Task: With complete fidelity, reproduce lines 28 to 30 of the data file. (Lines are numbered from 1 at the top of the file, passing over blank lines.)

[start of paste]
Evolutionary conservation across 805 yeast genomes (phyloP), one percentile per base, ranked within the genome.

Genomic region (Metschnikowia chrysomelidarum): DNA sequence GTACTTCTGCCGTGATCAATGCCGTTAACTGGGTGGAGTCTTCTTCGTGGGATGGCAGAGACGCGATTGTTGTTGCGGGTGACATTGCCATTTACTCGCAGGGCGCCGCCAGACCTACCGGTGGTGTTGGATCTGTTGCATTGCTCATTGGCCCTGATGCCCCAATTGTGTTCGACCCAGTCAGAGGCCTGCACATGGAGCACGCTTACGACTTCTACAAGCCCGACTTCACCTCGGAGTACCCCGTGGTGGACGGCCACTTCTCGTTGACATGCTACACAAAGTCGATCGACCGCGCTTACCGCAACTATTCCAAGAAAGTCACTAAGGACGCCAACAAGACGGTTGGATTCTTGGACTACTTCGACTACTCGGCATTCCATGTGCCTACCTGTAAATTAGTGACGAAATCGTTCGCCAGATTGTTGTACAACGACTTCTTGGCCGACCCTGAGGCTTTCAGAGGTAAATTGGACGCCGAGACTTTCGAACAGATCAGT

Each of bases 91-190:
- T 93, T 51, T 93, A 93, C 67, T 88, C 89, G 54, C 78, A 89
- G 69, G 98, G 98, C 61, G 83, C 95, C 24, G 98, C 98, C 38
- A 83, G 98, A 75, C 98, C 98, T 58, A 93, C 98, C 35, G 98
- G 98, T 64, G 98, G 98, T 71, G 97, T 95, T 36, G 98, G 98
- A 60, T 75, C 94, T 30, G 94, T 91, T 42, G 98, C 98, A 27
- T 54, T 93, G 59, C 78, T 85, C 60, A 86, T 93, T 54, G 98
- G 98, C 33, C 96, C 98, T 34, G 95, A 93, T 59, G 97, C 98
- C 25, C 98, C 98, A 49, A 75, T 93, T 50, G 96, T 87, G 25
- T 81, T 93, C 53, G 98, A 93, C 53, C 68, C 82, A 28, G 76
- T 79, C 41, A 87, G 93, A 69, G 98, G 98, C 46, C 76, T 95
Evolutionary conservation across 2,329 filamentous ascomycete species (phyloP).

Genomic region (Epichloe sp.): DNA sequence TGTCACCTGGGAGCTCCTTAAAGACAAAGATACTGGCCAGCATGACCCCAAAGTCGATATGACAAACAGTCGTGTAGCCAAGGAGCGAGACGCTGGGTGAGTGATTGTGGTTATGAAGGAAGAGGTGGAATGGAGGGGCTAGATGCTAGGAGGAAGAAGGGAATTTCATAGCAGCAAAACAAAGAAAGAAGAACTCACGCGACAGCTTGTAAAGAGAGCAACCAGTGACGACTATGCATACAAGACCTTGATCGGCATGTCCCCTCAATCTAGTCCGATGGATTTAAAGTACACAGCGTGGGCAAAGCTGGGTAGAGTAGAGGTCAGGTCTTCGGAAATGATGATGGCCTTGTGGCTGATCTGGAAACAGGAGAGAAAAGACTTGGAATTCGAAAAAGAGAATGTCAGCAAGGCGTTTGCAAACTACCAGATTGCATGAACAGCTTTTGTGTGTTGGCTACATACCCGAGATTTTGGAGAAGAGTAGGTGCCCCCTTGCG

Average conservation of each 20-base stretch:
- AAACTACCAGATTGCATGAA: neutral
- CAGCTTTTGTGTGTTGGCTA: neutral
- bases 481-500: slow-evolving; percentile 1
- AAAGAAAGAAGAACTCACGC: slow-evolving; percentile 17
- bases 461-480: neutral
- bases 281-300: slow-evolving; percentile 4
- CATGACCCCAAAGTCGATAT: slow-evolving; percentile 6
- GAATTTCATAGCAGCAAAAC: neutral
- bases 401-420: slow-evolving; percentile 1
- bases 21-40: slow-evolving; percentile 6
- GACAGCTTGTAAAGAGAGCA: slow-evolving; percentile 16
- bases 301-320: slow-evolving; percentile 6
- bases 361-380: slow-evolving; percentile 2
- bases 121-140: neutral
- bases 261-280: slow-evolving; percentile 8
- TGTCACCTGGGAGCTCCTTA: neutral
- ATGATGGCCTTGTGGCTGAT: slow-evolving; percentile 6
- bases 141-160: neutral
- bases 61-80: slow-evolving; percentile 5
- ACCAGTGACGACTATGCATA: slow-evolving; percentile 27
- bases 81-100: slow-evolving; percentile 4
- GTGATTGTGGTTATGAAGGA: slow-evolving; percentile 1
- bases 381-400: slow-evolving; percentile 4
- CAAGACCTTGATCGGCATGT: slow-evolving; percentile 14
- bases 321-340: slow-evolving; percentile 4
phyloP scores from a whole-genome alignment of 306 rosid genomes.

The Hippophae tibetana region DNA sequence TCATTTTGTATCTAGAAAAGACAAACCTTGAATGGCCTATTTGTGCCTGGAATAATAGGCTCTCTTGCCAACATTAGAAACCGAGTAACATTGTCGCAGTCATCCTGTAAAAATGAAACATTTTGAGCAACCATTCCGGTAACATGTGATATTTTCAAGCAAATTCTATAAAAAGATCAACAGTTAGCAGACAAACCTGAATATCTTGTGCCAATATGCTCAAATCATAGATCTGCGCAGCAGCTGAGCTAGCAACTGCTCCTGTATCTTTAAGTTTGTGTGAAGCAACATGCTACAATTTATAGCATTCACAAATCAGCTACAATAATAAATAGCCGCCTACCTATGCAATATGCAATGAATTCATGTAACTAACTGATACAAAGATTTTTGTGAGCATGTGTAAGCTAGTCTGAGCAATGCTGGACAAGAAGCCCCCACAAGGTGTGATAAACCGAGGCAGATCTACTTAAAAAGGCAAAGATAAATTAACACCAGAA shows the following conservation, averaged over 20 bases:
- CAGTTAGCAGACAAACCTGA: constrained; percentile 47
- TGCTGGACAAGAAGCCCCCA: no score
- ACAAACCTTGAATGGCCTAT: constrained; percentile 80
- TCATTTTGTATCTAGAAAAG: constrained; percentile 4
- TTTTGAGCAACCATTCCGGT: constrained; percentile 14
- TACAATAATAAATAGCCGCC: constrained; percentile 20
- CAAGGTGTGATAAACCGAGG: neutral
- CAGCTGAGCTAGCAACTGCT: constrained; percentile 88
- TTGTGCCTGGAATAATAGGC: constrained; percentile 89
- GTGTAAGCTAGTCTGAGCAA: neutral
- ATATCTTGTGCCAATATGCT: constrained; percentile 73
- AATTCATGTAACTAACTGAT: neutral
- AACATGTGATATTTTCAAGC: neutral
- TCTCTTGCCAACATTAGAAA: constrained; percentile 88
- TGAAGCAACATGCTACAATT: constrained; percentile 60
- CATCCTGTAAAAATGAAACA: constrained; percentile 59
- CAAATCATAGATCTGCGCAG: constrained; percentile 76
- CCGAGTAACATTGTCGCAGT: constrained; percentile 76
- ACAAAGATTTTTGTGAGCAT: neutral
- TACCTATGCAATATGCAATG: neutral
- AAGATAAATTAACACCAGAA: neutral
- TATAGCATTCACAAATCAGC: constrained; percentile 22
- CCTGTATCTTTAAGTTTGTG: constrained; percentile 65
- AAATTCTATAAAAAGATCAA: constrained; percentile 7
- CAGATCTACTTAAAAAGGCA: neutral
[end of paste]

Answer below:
- bases 301-320: slow-evolving; percentile 6
- bases 361-380: slow-evolving; percentile 2
- bases 121-140: neutral